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Excellent Javascript Reference

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The re-introduction was quite informative! Thanks for the hint.

Thank you for sharing in your original post!

(Tangential note: I just noticed how the Douglas Crockford videos were mentioned in the "Additional Resources" section of  "Essential Javascript -- A Javascript Tutorial".  From watching some of those videos I was under the impression that "getElementByID" is incorrect while "getElementById" is correct -- I see both on the "Essential..." page.  I guess that one is really easy to get wrong.)

FWIW, I think the following from the "re-introduction" may be mistaken:

JavaScript distinguishes between null, which is an object of type 'object' that indicates a deliberate non-value, and undefined, which is an object of type 'undefined' that indicates an uninitialized value — that is, a value hasn't even been assigned yet.

--- End quote ---

From the ECMA 262 Standard:

4.3.9 Undefined Value

    The undefined value is a primitive value used when a variable has not been assigned a value.

4.3.10 Undefined Type

    The type Undefined has exactly one value, called undefined.

4.3.11 Null Value

    The null value is a primitive value that represents the null, empty, or non-existent reference.

4.3.12 Null Type

    The type Null has exactly one value, called null.

--- End quote ---

Perhaps the text in the re-introduction is a result of the weirdness (broken-ness?) of the typeof operator.  According to:

typeof returns "undefined" for values (there's only one as I understand it - undefined) of type Undefined but it returns "object" (!!) for values (again only one - null) of type Null.

On a related note, I came across the following at:


The typeof prefix operator returns a string based on the type of its parameter. Unfortunately, it provides the wrong result if the operand is null or an array.

The new typeOf global function is intended to replace the defective typeof operator. It produces the same result as typeof, except that it returns 'null' for null and 'array' for arrays.

It can be implemented in JavaScript:

function typeOf(value) {
    var s = typeof value;
    if (s === 'object') {
        if (value) {
            if (typeof value.length === 'number' &&
                    !(value.propertyIsEnumerable('length')) &&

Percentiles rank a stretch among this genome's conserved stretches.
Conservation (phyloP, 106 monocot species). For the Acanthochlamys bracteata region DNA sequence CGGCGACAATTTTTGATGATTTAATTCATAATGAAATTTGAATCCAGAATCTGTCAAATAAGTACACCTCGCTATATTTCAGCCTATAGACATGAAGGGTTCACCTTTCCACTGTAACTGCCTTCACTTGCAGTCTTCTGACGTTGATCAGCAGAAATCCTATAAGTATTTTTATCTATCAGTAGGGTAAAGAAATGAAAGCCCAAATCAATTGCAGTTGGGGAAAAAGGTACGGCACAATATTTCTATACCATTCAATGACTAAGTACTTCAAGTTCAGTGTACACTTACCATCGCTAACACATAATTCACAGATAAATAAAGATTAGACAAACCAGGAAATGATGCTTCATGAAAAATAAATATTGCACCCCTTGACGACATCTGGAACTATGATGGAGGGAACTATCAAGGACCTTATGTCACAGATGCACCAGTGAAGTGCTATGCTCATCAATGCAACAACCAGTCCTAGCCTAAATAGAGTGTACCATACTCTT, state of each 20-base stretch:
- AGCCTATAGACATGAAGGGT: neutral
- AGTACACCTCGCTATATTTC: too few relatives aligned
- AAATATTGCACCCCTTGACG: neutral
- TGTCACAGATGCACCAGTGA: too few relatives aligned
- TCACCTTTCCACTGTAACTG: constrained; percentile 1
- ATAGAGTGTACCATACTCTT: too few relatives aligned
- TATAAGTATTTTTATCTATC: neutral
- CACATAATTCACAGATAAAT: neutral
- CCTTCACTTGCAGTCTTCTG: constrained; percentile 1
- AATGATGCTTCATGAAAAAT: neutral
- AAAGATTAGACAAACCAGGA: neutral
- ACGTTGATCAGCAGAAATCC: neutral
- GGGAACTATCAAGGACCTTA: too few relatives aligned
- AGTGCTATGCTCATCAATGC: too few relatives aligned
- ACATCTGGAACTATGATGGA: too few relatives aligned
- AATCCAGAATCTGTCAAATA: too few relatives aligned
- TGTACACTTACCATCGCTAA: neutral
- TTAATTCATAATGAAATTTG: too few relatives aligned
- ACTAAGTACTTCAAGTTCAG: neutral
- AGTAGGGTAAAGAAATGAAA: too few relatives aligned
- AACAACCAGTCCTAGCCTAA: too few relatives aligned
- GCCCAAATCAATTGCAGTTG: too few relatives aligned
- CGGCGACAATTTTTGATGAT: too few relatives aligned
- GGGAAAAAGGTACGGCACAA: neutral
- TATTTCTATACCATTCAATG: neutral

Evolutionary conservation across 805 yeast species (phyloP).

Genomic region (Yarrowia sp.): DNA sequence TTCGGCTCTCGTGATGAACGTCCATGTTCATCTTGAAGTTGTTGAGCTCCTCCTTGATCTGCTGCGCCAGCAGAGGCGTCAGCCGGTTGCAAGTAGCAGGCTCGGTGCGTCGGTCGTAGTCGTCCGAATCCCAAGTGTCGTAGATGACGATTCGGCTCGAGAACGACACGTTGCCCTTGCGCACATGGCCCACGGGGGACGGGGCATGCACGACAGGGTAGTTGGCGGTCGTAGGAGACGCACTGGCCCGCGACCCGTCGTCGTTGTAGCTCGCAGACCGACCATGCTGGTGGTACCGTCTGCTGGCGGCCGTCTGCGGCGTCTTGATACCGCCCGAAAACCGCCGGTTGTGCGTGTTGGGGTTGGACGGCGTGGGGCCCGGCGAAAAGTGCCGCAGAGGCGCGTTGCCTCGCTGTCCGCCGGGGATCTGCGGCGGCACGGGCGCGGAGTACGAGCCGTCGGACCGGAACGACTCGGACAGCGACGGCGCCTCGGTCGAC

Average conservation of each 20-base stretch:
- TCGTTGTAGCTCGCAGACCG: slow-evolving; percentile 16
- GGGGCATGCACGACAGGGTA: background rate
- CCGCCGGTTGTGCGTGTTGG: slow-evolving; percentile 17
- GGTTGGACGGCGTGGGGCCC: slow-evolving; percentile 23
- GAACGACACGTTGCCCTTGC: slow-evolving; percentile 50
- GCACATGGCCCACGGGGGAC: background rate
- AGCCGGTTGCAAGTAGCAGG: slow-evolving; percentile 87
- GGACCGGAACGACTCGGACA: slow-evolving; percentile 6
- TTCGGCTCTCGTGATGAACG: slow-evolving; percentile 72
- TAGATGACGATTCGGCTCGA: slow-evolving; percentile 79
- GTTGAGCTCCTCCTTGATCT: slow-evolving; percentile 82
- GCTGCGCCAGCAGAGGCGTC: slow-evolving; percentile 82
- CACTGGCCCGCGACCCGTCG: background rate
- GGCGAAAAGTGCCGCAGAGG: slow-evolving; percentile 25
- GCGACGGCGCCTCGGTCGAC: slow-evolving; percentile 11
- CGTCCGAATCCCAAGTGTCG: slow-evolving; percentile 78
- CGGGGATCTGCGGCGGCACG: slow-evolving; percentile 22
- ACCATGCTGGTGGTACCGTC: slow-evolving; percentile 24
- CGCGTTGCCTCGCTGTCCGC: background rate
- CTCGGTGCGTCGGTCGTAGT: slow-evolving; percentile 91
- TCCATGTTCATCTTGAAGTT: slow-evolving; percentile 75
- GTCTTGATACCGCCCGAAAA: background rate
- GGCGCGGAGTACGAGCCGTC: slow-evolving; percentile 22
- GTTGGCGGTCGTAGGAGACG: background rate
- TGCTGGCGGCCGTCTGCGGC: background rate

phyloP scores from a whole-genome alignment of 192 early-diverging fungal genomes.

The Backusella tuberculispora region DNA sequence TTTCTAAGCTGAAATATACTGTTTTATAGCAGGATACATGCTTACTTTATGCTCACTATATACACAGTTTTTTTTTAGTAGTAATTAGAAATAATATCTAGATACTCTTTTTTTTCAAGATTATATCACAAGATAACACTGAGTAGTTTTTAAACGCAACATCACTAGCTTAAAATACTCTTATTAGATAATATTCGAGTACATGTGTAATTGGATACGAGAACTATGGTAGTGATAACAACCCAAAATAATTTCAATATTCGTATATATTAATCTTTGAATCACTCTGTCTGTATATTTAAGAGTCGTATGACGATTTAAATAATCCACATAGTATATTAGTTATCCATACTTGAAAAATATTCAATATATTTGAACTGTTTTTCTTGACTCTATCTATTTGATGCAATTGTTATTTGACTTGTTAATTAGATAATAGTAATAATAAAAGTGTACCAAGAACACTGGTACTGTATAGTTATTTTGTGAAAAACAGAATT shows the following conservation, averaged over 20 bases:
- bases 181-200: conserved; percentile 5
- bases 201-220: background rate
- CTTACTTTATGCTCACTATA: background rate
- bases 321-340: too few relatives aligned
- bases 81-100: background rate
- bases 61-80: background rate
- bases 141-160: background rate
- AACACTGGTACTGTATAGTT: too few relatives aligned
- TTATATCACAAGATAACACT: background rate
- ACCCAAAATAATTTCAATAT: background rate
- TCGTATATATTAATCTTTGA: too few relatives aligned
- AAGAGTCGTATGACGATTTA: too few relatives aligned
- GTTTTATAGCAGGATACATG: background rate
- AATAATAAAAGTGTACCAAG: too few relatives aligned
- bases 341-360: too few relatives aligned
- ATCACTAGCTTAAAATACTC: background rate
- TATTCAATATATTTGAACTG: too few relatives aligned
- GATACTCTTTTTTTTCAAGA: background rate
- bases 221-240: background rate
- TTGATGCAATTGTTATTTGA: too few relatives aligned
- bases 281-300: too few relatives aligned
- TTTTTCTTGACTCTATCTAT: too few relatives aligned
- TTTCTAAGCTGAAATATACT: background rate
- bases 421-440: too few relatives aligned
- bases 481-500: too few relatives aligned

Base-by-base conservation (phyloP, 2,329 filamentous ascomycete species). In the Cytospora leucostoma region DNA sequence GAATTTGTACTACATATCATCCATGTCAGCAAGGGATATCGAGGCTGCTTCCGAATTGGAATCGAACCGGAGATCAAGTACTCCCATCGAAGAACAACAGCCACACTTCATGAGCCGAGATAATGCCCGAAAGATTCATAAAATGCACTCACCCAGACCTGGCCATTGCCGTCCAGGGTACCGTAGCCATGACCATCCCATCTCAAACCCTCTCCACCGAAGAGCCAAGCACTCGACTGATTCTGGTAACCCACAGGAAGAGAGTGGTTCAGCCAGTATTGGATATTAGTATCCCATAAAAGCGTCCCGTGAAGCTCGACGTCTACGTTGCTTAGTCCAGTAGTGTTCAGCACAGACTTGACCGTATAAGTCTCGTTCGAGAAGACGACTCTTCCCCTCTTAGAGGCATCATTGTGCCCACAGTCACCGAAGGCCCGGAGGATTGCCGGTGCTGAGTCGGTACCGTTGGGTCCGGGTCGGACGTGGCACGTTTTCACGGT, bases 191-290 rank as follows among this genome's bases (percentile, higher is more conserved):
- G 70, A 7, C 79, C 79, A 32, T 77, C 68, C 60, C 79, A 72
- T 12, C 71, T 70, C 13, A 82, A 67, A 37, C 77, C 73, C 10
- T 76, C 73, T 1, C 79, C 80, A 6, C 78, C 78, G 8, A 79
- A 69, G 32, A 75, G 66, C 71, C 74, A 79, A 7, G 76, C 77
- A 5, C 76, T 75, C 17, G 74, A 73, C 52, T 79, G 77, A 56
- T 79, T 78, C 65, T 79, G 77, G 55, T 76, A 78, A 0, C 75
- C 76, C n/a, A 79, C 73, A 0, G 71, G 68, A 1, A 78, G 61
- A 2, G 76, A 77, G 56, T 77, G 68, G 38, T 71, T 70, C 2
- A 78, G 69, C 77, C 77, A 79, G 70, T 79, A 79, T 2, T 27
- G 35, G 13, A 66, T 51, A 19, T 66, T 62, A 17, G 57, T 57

typeof value.splice === 'function') {             
                s = 'array';
        } else {
            s = 'null';
    return s;

--- End quote ---

I also came across the following today and so far am finding it to be pretty good too:

Although I'm not sure about the following bit:

In outline, each object is a collection of properties. Each property has a name and a value. The value can be any member of any of the javascript types.

--- End quote ---

I've been under the impression that the value portion of a property can not have the value of undefined -- as I understand it, undefined is what is returned if one attempts to access a non-existent property.

Edit: this impression seems faulty -- at least testing under Firebug using Mozilla, it looks possible for a property's value to have the value of undefined.  Time for hasOwnProperty() and possibly additional code perhaps...

Edit 2: I think I know where I picked up my initial impression -- I think it may have been in the first video of Douglas Crockford's series "The JavaScript Programming Language" -- specifically, there is a slide titled "Dynamic Objects" which contains some text: "A name can be any string, a value can be any value except undefined"

A Crockford piece of an overview nature:

FWIW, I'm finding a combination of the following to be quite helpful in developing my understanding of JavaScript:

* reading more than one of these overviews (and on more than one occasion)
* dipping into ECMA 262 for clarification
* use of Firebug to test/verify code samples
Edit: I should add one more item to the list: at least one concrete project to test ideas out on -- in my case FARR plugins via ecaradec's FScript (plus examining czb's myriad plugins) has been quite informative.


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